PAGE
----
Ta-Nehisi Coates writes in The Atlantic:The Effects of Housing Segregation on Black Wealth. As the wealth gap widens between whites and blacks in America, and after reading this list and this list, he concludes The Ghetto Is Public Policy. [more inside]
San Francisco must change. "...the current state of permitting regulations for building and the glacial pace of infrastructure projects in San Francisco benefit very few people and risk turning it into a caricature of its former self for tourists and residents rich enough to live in a fantasy, not a living city. If there was ever a time when San Francisco needed to embrace a dynamic, expansive policy for building housing, offices and transportation, it is now." (Previously: 1, 2, 3, 4, 5.)
The Tower of David skyscraper in Caracas was abandoned in 1994, and remained vacant until 2007 when squatters moved in. There is now a vibrant community living within its walls.
See the big picture of how suburban developments are changing the country's landscape, with aerial photos and an architect's commentary
"Completed in 1954, the 33 11-story buildings of the Pruitt-Igoe housing development was built as an attempt to address the housing crisis the poor faced in St Louis, Missouri. Only twenty years later, at 3pm on the 16th of March, 1972, the buildings were leveled, declared unfit for habitation because of unsafe and unsanitary conditions, coupled with rampant crime. The story of Pruitt-Igoe is a tragic urban fable, a complicated and loaded story of ambition, hubris and failure." (src)"The Pruitt-Igoe Myth" is a documentary directed by Chad Freidrichs that dives into the complex history of the famed housing project (YouTube or Vimeo trailer). RustWire has an interesting interview with the documentary's creator. More information from Architizer, Homo Ludens, and Magical Urbanism. Be sure to check out the collection of pictures from the area and from the documentary in the creators' Flickr stream. [via Archinect and Mefi Projects] [more inside]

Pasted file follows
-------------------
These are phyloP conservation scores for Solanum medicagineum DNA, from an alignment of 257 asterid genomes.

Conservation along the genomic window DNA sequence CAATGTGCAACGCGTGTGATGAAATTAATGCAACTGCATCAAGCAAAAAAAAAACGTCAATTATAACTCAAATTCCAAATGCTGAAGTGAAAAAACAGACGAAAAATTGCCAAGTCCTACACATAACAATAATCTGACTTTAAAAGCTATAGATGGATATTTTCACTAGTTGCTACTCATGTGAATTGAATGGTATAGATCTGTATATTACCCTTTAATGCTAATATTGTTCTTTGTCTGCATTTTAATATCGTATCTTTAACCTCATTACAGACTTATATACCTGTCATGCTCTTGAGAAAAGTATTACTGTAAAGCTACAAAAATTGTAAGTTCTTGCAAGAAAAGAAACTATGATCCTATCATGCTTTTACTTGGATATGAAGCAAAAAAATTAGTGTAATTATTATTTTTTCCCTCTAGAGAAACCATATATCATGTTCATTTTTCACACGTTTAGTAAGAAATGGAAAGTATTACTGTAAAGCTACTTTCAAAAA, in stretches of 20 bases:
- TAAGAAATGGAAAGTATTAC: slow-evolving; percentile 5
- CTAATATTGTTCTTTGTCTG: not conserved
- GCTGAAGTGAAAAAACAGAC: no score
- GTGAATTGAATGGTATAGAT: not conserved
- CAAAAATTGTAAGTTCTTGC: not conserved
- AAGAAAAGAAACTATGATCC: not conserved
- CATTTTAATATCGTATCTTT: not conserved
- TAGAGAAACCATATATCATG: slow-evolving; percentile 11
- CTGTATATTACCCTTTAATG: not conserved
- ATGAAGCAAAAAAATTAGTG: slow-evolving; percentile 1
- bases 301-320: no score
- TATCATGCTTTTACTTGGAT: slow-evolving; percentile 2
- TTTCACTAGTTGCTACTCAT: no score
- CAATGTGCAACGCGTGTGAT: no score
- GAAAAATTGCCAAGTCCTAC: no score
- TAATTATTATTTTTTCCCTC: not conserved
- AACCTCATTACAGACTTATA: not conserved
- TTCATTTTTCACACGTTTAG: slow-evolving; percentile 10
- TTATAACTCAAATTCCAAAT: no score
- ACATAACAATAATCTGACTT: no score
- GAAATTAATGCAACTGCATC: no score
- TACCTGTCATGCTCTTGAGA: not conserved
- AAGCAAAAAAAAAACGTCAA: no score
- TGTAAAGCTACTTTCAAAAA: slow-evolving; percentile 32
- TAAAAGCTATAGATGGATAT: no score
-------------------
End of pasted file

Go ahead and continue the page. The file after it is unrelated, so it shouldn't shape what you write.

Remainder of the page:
Urban Omnibus is an online project of the Architectural League that explores the relationship between design and New York City's physical environment. They are featuring Making Policy Public, a program of The Center for Urban Pedagogy, through their articles about Vendor Power and Predatory Equity. [more inside]
HUD money for poor now earmarked for religious buildings. Barry W. Lynn, executive director of Americans United, says "The 'faith-based initiative' was bad enough, but now Bush wants taxpayers to foot the bill for church expansion projects. This policy is outrageous as well as patently unconstitutional; it is bound to spark litigation." [ACLU article here]
'You will stay in Saskatoon, you will stay in Moose Jaw': Plan would force newcomers to agree to live outside biggest cities for three to five years
'You will stay in Saskatoon, you will stay in Moose Jaw': Plan would force newcomers to agree to live outside biggest cities for three to five years A new idea would have immigrants forced to live in rural Canadian communities for the first 3-5 years to offset the fact that young Canadians are fleeing them for the opportunities in the big cities. I sympathize with the loss that rural Canada is facing, I just don't see this working out the way proponents expect.